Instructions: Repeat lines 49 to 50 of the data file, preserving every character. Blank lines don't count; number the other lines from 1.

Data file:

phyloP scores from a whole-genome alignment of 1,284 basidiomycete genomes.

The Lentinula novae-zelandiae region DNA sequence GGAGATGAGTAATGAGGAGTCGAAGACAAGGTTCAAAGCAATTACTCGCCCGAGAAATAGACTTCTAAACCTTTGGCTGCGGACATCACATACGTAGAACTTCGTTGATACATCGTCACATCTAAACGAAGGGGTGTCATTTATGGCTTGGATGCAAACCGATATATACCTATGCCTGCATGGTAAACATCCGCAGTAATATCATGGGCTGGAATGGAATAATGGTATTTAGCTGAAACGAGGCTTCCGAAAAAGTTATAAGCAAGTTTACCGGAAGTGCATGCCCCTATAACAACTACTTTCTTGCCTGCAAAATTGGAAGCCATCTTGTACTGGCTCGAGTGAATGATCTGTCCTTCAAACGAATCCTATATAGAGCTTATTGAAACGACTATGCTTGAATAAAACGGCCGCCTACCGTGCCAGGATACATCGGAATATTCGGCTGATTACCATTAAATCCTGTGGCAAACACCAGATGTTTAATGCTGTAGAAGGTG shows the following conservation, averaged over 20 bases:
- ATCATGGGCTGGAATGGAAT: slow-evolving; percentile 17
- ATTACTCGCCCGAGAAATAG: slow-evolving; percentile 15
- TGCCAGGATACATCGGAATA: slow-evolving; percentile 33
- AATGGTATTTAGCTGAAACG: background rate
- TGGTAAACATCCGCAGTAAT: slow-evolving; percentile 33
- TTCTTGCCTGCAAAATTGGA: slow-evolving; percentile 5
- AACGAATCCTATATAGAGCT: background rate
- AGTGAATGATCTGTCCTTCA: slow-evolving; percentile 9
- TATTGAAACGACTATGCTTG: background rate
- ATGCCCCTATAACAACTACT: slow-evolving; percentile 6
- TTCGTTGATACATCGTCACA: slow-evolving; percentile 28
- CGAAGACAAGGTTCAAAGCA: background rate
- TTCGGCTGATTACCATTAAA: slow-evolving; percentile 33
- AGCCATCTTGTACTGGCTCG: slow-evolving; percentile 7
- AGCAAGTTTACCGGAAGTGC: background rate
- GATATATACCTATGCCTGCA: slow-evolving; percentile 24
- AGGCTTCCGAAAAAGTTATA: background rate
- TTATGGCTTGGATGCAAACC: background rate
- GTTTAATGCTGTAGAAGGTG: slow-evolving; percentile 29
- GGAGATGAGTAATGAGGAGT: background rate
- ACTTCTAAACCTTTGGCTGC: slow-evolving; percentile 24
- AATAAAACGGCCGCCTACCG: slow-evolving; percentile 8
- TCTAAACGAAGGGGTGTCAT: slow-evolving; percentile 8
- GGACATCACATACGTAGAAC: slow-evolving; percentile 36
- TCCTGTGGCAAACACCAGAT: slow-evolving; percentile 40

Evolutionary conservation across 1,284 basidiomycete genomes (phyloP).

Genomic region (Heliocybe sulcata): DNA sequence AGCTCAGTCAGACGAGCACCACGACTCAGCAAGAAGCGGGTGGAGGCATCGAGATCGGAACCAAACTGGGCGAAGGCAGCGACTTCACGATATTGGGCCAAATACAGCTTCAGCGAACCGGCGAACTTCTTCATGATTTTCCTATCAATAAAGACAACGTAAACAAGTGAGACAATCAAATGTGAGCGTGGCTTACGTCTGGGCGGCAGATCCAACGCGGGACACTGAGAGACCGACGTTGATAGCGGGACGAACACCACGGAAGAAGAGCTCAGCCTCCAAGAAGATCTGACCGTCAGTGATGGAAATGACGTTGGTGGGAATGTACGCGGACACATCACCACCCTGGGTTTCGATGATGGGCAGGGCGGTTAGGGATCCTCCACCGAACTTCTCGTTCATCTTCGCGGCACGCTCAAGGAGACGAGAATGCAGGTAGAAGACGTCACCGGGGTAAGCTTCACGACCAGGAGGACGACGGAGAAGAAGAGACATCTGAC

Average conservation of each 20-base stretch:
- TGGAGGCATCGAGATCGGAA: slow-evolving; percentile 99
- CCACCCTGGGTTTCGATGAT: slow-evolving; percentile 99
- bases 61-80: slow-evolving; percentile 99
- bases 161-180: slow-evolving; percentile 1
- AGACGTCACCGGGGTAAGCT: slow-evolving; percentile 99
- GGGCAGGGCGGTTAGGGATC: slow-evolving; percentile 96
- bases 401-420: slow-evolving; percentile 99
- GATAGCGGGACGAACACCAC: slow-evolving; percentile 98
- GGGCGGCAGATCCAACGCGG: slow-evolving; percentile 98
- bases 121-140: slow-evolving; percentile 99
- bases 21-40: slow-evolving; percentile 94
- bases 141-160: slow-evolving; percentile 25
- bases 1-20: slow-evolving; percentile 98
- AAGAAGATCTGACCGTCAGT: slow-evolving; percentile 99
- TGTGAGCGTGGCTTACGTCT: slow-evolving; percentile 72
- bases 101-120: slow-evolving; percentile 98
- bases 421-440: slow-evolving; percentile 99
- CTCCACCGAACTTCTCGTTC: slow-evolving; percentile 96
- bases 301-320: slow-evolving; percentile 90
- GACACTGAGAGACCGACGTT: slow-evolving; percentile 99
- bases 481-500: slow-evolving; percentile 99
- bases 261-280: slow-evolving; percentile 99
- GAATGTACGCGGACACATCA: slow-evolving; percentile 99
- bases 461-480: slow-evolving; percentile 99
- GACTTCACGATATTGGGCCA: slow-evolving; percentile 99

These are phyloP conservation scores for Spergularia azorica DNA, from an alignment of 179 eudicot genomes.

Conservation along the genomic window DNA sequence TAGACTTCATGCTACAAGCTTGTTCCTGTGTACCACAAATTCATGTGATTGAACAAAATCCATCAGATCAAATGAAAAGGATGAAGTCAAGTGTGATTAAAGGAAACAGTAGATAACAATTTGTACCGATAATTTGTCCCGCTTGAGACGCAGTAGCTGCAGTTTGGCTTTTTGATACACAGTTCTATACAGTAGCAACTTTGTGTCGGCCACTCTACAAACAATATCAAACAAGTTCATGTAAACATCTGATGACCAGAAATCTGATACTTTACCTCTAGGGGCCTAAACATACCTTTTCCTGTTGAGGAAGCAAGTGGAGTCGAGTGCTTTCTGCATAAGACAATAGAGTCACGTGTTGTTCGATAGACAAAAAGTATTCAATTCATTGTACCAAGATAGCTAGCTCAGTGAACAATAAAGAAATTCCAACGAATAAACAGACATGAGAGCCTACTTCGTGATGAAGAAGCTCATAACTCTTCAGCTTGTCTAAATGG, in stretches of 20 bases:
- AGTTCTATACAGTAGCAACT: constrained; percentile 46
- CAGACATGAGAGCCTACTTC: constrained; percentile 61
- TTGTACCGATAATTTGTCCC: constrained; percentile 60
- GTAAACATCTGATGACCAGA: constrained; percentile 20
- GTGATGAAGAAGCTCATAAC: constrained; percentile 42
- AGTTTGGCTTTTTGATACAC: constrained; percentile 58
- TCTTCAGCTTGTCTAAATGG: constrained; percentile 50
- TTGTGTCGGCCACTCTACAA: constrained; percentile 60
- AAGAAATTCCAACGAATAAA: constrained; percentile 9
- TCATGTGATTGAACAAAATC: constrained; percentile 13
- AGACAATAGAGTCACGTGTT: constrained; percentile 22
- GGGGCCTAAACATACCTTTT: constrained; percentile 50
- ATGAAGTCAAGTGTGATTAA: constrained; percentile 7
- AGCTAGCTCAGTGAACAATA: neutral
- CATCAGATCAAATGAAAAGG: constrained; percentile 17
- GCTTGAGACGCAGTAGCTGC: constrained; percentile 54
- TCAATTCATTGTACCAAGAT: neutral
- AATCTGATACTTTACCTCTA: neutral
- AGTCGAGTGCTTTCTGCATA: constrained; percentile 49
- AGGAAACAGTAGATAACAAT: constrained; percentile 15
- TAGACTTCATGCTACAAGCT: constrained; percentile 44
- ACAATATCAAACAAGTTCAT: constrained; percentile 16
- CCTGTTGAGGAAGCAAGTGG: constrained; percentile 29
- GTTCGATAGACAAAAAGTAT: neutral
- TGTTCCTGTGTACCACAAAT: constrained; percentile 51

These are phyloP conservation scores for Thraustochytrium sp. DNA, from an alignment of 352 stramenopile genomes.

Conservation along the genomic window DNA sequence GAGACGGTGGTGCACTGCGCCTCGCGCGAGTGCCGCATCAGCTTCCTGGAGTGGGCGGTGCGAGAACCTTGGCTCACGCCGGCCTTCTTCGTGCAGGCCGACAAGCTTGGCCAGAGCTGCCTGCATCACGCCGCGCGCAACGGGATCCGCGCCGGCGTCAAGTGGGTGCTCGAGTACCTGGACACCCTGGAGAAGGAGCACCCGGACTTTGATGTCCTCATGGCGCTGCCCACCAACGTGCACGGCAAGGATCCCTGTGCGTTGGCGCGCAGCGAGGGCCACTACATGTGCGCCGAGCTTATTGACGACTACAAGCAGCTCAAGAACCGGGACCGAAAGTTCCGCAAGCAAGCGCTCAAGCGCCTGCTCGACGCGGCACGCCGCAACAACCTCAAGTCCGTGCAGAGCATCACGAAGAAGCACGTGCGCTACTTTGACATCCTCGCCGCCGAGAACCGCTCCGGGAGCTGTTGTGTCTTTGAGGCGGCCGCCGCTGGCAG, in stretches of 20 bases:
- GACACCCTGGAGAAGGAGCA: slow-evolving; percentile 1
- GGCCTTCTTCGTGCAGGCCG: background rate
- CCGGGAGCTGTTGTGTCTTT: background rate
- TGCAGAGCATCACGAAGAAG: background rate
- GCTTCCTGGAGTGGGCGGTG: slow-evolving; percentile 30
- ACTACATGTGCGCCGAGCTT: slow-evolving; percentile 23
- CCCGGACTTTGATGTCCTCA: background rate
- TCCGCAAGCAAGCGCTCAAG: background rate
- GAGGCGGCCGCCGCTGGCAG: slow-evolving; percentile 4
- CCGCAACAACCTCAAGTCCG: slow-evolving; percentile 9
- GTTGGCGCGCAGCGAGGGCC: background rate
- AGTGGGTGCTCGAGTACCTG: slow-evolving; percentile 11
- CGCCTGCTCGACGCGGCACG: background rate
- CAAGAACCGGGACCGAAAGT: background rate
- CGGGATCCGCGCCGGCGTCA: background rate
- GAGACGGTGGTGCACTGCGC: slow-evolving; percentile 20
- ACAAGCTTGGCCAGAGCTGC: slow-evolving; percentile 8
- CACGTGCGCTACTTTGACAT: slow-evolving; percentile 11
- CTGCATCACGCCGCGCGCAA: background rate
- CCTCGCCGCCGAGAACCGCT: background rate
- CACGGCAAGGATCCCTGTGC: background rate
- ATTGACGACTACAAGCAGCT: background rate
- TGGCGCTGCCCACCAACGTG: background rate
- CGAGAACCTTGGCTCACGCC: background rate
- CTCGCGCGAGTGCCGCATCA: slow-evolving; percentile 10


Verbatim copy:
- bases 301-320: slow-evolving; percentile 90
- GACACTGAGAGACCGACGTT: slow-evolving; percentile 99